In Treatment s03e04 Episode Script

Adele - Week One

Yeah, well, l I'll leave it to you, Wendy.
No.
Why don't you just buy the tickets and I'll be there? That sounds That sounds fine.
That sounds fine, too.
It's a bit asinine.
No, no.
No, no, Wendy.
Go ahead.
I love asinine.
Okay.
Yeah.
Cobble Hill, 6:50.
No, let's meet there, okay? I just want to drop some things off at my place.
I'm stopping by the market right now.
Soy milk.
Okay.
Okay.
I've gotta run, Wendy.
Okay, organic.
I got it.
Talk to you later.
Sorry, I didn't hear you come in.
Hi, I'm Adele Brouse.
-Paul Weston.
-Please come inside.
Thank you.
Well, it's very bright in here.
My office is dark.
More burrow-like.
Should I lower the shades? No, no, no, no.
They're fine.
I should practice casting off my mole-ish ways.
The sun is probably It's probably good for me.
They say it helps with sleep.
That would be something, wouldn't it? If that's all it took? A healthy dose of sunlight, or we could just go outside, and I wouldn't need to be here.
You'd rather not be here.
Very astute.
But the truth is, I don't really mind.
Long as I leave with what I came for.
You said on the phone you're in need of a refill ofyour Ambien prescription? Yeah, that's correct.
And I'll take that to go, please.
I think I explained that my sleep has been difficult.
My doctor in Baltimore was renewing the prescription long-distance, but now he's decided to stop.
So he wanted me to find somebody local, so You're in the neighborhood and you had an open appointment, so I see.
How long have you been taking Ambien? About five years, on and off.
Nightly? Well, nightly for the past year, maybe, I don't know, 14 months? One year or 14 months? Fourteen months.
-How many milligrams? -Ten.
The doctor in Baltimore was your therapist? My physician.
-Your primary care physician? -Yes, my primary care physician.
Yeah.
And you're new to New York? How long have you been here? Two years.
Two years and one month, since you seem to like being precise.
And precisely three nights ago, I ran out of Ambien.
Sorry.
I haven't slept since Tuesday.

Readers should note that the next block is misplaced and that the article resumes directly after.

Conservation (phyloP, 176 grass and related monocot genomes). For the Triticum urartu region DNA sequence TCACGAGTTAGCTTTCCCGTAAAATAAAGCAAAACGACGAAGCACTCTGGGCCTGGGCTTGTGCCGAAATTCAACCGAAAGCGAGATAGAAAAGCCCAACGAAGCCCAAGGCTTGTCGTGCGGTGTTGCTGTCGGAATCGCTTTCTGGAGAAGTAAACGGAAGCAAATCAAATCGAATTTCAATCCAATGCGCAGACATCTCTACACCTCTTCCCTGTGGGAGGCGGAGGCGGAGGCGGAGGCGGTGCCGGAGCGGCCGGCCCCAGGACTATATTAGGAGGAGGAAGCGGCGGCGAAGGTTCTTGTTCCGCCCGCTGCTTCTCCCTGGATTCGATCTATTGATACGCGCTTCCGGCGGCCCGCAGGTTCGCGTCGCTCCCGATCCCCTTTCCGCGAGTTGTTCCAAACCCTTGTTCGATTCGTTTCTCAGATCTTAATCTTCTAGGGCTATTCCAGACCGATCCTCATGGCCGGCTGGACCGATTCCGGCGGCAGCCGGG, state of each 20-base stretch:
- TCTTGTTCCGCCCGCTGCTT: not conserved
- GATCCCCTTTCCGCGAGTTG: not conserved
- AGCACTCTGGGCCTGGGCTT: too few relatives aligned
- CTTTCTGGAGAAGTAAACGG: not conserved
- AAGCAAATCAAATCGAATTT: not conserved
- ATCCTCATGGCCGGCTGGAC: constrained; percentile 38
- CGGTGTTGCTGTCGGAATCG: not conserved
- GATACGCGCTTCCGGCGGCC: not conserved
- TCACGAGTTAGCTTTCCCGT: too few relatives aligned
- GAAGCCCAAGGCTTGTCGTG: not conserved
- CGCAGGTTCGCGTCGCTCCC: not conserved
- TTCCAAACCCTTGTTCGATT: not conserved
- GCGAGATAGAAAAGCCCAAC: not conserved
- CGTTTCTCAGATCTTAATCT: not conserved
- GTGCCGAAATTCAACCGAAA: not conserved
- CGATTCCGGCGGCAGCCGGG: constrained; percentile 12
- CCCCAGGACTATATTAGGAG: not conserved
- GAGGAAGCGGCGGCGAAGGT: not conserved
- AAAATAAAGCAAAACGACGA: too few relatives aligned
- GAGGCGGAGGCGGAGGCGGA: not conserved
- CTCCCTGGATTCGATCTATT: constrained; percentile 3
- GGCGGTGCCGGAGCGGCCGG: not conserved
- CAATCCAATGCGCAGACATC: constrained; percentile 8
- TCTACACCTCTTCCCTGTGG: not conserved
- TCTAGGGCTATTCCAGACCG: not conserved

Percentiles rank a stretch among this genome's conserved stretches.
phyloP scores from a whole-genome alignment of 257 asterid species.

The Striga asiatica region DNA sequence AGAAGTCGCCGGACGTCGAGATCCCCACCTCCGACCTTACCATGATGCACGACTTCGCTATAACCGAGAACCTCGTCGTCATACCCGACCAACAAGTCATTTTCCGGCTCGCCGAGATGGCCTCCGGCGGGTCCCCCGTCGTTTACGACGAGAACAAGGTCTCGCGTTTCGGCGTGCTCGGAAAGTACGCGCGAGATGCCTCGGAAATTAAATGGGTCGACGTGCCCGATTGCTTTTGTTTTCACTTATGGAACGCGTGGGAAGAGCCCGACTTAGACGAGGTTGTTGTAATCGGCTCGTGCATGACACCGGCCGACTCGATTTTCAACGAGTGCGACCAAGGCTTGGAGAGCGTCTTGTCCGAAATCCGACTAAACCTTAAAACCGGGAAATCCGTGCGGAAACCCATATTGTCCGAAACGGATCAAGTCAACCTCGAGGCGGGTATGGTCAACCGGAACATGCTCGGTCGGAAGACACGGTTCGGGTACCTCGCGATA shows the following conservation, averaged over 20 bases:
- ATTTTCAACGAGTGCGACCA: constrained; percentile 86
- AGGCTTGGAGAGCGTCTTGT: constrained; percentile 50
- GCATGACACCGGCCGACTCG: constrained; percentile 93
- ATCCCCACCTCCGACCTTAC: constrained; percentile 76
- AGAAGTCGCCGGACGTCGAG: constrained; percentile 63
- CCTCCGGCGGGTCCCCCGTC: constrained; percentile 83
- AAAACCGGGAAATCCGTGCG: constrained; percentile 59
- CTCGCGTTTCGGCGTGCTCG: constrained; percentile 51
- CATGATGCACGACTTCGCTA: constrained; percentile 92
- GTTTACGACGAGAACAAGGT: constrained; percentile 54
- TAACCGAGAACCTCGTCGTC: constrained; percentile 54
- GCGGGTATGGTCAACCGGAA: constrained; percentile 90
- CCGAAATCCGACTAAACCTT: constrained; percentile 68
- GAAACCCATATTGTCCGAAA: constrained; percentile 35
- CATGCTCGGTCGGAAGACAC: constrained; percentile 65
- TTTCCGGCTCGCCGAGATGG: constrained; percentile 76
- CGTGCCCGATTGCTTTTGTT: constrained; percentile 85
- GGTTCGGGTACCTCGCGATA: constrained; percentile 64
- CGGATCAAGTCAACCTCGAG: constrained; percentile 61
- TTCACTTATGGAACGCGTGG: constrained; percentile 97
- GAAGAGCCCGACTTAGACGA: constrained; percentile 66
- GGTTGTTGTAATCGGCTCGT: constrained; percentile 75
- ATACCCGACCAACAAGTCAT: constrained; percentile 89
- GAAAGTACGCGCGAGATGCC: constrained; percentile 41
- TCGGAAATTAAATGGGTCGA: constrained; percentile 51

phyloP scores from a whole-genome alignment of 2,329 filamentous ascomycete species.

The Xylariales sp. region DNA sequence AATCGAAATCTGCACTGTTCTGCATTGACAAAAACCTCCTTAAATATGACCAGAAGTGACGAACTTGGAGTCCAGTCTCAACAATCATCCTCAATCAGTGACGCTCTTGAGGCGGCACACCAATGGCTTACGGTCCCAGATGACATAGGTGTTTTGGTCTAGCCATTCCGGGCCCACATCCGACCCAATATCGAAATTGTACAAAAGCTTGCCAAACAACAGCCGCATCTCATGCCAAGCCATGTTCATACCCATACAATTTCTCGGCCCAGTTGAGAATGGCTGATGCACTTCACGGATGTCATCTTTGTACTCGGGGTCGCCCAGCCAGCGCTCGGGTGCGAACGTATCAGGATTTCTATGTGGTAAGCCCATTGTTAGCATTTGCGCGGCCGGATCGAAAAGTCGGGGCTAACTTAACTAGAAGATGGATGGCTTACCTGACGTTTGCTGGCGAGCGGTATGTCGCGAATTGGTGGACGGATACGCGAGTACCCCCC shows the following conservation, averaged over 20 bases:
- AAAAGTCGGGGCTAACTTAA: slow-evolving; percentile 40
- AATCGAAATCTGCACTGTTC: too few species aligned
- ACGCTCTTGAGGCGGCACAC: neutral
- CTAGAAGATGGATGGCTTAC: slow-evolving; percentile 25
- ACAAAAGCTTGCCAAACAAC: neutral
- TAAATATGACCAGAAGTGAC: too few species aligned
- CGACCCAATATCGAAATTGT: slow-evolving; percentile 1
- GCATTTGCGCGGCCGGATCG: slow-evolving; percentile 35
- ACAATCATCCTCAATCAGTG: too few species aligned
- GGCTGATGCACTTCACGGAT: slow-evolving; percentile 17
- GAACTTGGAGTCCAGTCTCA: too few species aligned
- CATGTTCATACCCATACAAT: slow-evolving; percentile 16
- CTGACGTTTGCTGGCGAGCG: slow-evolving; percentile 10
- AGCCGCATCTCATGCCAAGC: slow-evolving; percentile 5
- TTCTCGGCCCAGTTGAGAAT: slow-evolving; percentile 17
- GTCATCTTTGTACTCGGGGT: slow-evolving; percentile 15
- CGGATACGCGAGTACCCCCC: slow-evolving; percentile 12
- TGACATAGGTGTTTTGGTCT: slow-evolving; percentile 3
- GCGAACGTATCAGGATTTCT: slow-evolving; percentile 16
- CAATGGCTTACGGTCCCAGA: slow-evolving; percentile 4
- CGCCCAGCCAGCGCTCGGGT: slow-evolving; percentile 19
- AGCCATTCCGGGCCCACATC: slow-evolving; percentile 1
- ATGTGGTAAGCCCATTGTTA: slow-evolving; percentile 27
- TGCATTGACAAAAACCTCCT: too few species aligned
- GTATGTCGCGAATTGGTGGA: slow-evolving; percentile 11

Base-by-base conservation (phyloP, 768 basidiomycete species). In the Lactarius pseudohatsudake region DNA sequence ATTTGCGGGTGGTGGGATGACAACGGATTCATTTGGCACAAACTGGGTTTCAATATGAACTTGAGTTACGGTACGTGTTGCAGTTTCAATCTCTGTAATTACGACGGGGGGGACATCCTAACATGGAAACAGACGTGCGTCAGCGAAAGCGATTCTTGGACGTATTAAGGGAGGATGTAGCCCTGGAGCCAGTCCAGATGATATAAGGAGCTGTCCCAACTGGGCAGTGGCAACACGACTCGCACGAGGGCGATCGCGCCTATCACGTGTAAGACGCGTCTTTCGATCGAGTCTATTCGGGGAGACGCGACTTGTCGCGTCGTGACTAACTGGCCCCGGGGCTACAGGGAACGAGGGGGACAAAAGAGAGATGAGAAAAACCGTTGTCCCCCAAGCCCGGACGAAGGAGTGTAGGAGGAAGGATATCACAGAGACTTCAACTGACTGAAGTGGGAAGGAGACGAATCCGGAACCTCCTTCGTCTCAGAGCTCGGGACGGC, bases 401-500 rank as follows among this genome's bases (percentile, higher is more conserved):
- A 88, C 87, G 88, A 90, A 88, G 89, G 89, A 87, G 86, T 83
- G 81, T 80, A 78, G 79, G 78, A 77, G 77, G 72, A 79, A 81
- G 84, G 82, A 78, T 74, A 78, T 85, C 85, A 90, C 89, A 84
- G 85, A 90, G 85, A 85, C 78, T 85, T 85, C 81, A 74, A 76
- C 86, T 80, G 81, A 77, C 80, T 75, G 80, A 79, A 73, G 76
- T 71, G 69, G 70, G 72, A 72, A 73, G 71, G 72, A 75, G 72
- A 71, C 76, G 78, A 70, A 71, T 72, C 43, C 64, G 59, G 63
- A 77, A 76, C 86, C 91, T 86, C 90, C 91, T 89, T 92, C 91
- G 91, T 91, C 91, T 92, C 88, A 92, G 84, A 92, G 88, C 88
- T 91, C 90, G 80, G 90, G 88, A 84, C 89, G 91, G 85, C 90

It can be difficult to stop abruptly.
Yeah.
Believe me, I'm aware of that.
Well, I never would have stopped if I hadn't run out of pills.
I started to take another half in the middle of the night.
-Half of? -Half a pill.
That would be half of 10, which is five.
Got it.
So, early in the week I noticed the bottle was empty.
I have an appointment with my neurologist first thing Monday morning, and I said, "Okay, well, I'll suffer through it and then get him to fill the prescription.
" Once it became clear that I couldn't do that, I called Alan Burdick, and he referred me to you.
-I'm in the neighborhood.
-Right.
I have to say though, I didn't expect you to be To be so young.
So you wake up after a few hours and Yeah, I wake up after a few hours and I can't get back to sleep.
So I just take another pill.
When I have another pill to take.
How do you know Alan Burdick? We went to college together, Georgetown.
We were friendly.
Maintained contact with each other.
-He's an excellent doctor.
-Yes, he is, and he said the same about you.
Though how he knows that, I don't know.
Because you can't have been practicing for, what, two, three years at the most? That's the second time you've mentioned how young you think I am.
-Does my age bother you? -No.
The truth is, whatever grade you're in, I'm sure you've learned to write by now.
So if you're able to fill out a prescription, then your age doesn't bother me at all.
Look, I should have been more clear with you when I called yesterday.
I've actually been in treatment for the last 20 years, on and off.
And I really didn't come today to continue that process.
-I understand that.
-Okay.
Though I can't just dispense medication without Yes, I understand.
You've got your job to do.
Look, if you want to ask me some questions, fine, go ahead.
Then you can send me on my way.
With whom were you in treatment? Gina Toll.
From the Washington Baltimore Psychoanalytic lnstitute.
I'm not familiar with her.
Well, she was my teacher at the institute.
She's one of the best analysts around.
She was my supervisor for many years and then she was my analyst.
She saw my ex-wife and me for quite a while.
Together? Yes, together.
Sounds pretty all-encompassing.
Yeah.
And you're a practicing psychoanalyst? Yes.
Okay.
Why don't you tell me exactly what's been going on with your sleep.
Well, at the beginning, it was just falling asleep.
And then I would take a pill and I'd be set for six hours or so.
-But not anymore? -No, not anymore.
I wake up after two or three hours.
And what's your experience of that waking time? -Are you anxious? -No.
Not particularly, no.
-Worried? -I'm tired.
What do you find yourself thinking about? I find myselfwishing that I had more Ambien.
Listen, I've never slept well.
I've always had a problem falling asleep.
Once you are sleeping, do you sleep deeply? -Are you restless? -Not really.
Frequent dreams? Nightmares? They're not uncommon with people with sleep issues.
The past several months I have been waking up with a recurring dream but Look, I'm not interested in discussing that.
I know what the dream is about.
I know what I've been suppressing.
I know what my unconscious is trying to communicate with me and You're not interested in telling me even in the general? -No, I'm not.